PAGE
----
The Quad’s Survival Depends on Managing Security and Trade Troubles

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No power in Asia or in the Indo-Pacific region is emerging to be as crucial to American interests in the region as India. New Delhi, too, seems receptive to this new relationship. Prime Minister Narendra Modi’s recent visit to the United States and meeting with President Joe Biden certainly echo this. Delhi-Washington ties are poised to emerge as one of the closest security partnerships in the world. However, to realize this vision and define a strong Indo-Pacific axis, both must build their partnership based on the Quadrilateral Security Dialogue narrative while enunciating a bilateral relationship that truly encapsulates the potential of their “Comprehensive Global Strategic Partnership.”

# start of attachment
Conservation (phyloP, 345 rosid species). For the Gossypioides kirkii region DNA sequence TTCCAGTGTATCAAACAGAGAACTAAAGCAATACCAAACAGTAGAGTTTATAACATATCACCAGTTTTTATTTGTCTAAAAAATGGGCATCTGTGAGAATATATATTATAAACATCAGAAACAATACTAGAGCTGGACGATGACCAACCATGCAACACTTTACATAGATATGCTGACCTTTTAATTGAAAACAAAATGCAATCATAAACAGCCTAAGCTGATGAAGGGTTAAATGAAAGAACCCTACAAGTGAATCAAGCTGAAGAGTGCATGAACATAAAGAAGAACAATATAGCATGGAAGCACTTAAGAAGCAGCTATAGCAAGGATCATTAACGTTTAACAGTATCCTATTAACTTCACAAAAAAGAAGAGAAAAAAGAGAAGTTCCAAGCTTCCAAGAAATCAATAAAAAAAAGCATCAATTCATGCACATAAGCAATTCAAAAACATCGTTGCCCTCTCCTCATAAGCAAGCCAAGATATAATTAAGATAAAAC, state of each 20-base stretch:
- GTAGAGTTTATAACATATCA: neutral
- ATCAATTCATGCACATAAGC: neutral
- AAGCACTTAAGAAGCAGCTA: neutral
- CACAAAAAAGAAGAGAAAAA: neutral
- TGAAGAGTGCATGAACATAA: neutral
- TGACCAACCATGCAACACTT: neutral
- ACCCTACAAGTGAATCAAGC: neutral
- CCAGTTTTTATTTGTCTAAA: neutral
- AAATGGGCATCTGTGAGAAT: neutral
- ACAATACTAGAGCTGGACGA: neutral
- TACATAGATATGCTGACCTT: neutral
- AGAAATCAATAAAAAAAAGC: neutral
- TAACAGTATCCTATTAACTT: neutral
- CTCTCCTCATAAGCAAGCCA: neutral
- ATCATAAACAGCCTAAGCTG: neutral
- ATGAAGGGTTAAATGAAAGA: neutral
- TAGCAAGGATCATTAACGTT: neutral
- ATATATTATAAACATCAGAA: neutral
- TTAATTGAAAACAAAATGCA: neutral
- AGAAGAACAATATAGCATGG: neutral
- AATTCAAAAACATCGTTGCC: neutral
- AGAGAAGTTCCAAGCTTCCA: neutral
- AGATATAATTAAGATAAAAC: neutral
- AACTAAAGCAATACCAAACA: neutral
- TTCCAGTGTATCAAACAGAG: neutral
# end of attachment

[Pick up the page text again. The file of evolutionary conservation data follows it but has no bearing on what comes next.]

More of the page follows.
Making the Partnership a Force Behind Quad

The recent meeting between the two leaders marked their first in-person interaction; it came as a crucial development renewing the India-U.S. partnership under Biden while mapping a new plan for the future. Importantly, the leading agendas for their relationship were identified as building a strategic partnership, working with regional forums like the Quad, enhancing a trade and investment partnership for “Global Good” which tackles the coronavirus and builds their democratic connect via increased people-to-people interactions. In essence, management of the post-pandemic order, parity in the vision to tackle revisionist China and strengthening bilateral ties to make a statement in the Indo-Pacific are quickly becoming the high points of India-U.S. cooperation. Yet, both countries still lack absolute confidence in each other and the bilateral ties are yet to optimize to reach a truly “global” potential.